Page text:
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ARS Home » Pacific West Area » Corvallis, Oregon » Forage Seed and Cereal Research » Research » Research Project #429271

Research Project: Examining Inheritance and Breeding for Resistance to Effects of Ocean Acidification in Pacific Oysters

Location: Forage Seed and Cereal Research

Project Number: 2072-31000-005-02-S
Project Type: Non-Assistance Cooperative Agreement

Start Date: Sep 28, 2015
End Date: Sep 27, 2019

Objective:
The objective of this cooperative research is to identify genetic factors associated with the expression and regulation of economically important traits in cultured Pacific oysters (Crassostrea gigas) and to use this information to develop marker assisted selection techniques that enhances broodstock development with improved characteristics. Specific project objectives are to: 1) Improve performance of oyster larvae in hatcheries exposed to acidified (high pCO2) seawater; 2) Improve resistance of Pacific NW oyster stocks to microvariants of the oyster herpes virus OsHv1; 3) Use quantitative and molecular data from these on-going projects, the Oregon State University shellfish breeding program (MBP) at the Hatfield Marine Science Center (HMSC), and other data sources, to design and implement breeding strategies to improve traits of Pacific oysters of high value to industry.

Approach:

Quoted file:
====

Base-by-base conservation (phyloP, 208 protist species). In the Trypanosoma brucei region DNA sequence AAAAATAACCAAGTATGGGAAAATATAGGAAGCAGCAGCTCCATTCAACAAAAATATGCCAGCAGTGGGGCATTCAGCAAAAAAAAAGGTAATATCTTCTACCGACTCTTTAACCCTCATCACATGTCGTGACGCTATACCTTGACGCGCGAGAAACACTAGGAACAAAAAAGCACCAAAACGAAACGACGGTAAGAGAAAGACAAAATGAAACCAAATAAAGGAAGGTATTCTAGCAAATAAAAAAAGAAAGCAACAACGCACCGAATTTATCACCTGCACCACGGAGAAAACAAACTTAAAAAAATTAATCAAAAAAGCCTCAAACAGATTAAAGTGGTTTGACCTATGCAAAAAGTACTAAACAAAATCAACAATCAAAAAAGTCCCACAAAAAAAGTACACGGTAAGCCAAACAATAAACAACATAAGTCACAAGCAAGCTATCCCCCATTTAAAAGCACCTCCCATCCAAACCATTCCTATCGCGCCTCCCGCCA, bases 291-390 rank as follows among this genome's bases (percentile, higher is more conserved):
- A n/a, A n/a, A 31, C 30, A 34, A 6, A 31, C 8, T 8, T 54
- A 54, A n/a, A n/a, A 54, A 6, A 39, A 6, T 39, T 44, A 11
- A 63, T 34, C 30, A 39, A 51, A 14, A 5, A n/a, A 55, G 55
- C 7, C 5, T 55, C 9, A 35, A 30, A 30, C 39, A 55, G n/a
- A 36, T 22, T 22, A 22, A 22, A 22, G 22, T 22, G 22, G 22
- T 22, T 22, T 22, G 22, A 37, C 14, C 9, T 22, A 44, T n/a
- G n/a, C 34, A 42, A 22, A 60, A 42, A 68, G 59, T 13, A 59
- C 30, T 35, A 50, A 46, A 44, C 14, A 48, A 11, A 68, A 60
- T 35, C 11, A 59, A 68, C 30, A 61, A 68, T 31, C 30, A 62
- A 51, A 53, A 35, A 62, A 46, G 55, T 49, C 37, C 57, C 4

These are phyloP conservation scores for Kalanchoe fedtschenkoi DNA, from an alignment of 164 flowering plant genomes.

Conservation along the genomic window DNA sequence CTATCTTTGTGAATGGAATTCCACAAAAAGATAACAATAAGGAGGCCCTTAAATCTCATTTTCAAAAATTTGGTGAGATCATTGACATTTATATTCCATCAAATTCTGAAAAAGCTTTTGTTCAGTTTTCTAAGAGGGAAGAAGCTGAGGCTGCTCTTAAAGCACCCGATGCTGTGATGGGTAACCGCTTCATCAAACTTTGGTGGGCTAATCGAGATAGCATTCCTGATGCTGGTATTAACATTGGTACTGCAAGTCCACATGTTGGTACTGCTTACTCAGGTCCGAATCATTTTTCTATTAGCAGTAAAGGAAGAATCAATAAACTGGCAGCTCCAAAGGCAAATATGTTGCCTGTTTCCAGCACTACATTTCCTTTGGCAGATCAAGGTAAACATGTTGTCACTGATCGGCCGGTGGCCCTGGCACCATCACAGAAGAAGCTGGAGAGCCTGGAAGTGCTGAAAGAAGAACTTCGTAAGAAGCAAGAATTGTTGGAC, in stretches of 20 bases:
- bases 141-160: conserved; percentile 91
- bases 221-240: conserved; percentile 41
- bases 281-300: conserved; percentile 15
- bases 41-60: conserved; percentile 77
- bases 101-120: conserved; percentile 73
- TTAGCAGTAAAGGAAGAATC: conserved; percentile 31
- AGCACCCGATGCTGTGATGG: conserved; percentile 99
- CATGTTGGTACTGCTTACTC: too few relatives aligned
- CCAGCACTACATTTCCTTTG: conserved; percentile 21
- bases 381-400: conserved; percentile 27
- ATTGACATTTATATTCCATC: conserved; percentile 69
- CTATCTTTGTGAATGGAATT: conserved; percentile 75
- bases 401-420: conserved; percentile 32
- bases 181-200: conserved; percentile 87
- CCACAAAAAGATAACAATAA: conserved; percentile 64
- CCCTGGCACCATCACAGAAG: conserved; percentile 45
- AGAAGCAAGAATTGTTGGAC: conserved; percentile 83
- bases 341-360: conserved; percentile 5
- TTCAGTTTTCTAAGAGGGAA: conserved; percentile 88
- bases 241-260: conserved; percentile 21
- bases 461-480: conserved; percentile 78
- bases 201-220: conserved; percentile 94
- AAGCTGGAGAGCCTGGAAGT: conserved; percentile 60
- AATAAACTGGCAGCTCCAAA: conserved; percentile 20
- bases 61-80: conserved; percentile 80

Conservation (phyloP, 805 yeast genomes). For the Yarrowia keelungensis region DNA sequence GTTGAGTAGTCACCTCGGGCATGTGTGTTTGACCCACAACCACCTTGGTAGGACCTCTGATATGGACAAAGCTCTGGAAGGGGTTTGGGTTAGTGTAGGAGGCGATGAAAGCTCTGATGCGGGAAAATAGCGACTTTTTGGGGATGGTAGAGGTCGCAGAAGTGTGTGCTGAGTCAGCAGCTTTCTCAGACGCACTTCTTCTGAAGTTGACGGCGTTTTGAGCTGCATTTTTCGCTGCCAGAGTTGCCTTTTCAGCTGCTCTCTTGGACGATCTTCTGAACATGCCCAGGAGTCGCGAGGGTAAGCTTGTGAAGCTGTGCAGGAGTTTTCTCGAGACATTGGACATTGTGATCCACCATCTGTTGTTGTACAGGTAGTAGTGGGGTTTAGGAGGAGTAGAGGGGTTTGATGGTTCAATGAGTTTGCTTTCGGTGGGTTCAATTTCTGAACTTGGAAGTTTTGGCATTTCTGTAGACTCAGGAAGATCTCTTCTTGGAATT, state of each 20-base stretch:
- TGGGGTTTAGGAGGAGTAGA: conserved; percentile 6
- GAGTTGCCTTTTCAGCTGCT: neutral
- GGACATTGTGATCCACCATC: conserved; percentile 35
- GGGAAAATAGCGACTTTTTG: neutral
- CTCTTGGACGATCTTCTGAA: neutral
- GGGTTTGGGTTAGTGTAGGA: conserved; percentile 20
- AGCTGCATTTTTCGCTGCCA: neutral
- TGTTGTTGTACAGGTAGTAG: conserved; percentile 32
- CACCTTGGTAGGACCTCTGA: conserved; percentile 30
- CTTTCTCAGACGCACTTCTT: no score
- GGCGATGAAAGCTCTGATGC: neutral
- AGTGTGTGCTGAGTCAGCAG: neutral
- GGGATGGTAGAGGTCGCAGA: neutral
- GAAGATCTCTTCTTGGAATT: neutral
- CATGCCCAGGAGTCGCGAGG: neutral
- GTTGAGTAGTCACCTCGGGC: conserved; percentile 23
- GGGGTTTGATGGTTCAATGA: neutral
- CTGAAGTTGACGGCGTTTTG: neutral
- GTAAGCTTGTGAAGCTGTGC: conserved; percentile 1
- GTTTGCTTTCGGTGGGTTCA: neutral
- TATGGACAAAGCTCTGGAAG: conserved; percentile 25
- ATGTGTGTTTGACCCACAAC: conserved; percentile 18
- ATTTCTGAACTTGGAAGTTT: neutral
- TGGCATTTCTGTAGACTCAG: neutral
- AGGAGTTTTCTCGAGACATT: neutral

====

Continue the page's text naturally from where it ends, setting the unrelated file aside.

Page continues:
The levels of genetic (co) variation available in existing and potential shellfish germplasm resources for economically important phenotypic characters as well as the number of loci contributing to these traits and the nature of their effects (genetic architecture) will be examined through quantitative and molecular genetic approaches. A new marine environmental regime characterized by strong upwelling events that bring deep, hypoxic, acidified (high pCO2) seawater into near-shore bays and estuaries on the US West Coast has been shown to adversely affect oyster larvae by increasing shell dissolution rates, hampering shell formation, and potentially affecting metamorphosis and growth. A second major threat is the potential introduction of new microvariants of the oyster herpes virus (OsHv-1 µVar) that have decimated Pacific oyster farms in other countries. On-going breeding programs for oysters haven’t addressed larval survival, growth and setting success as traits for selection because larval production wasn’t previously considered to be a major limiting step in oyster production. On-going projects are designed to research the effects of ocean acidification (OA) on Pacific oysters and determine whether sufficient genetic variation exists within Pacific oyster lines to enable adaptation to changing rearing conditions. The current ARS project plan includes screening US West Coast oyster stocks in collaboration with researchers in France and the Universities of Washington and Maryland to determine their resistance to variants of oyster herpes virus. Research to address these problems will use approaches described in the project plan for 2072-31000-005-00D. Researchers will use the data collected on the pedigrees of selected individual oysters from these experiments and information on gene expression to quantify and determine trait heritability and design new breeding experiments. Conduct quantitative analysis of data from on-going projects designed to determine heritabilities of larval and adult traits of Pacific oysters exposed to hatchery conditions including early exposure to high pCO2. Use genetic markers to determine heritabilities and/or markers for larval and adult traits (growth, survival, meat content, shell shape) of three mixed family populations (MBP, MBP hybrid crosses between inbred lines, and Willapa wild) subjected to high or low OA seawater. Initiate and collect data from initial Oyster herpes disease trials. Use a quantitative, genetic mixed-model to calculate heritabilities and genetic correlations for families exposed to the two different herpes strains (Tomales and French), as well as genetic correlations of responses to the Tomales Bay OsHV-1 strain. Develop analytical approaches to use quantitative and molecular data from these projects, the MBP program and other data sources including years that span the onset of OA conditions on the west coast, and initial results of OSHv-1 exposure trials to develop and optimal breeding scheme for the US West Coast oyster aquaculture industry.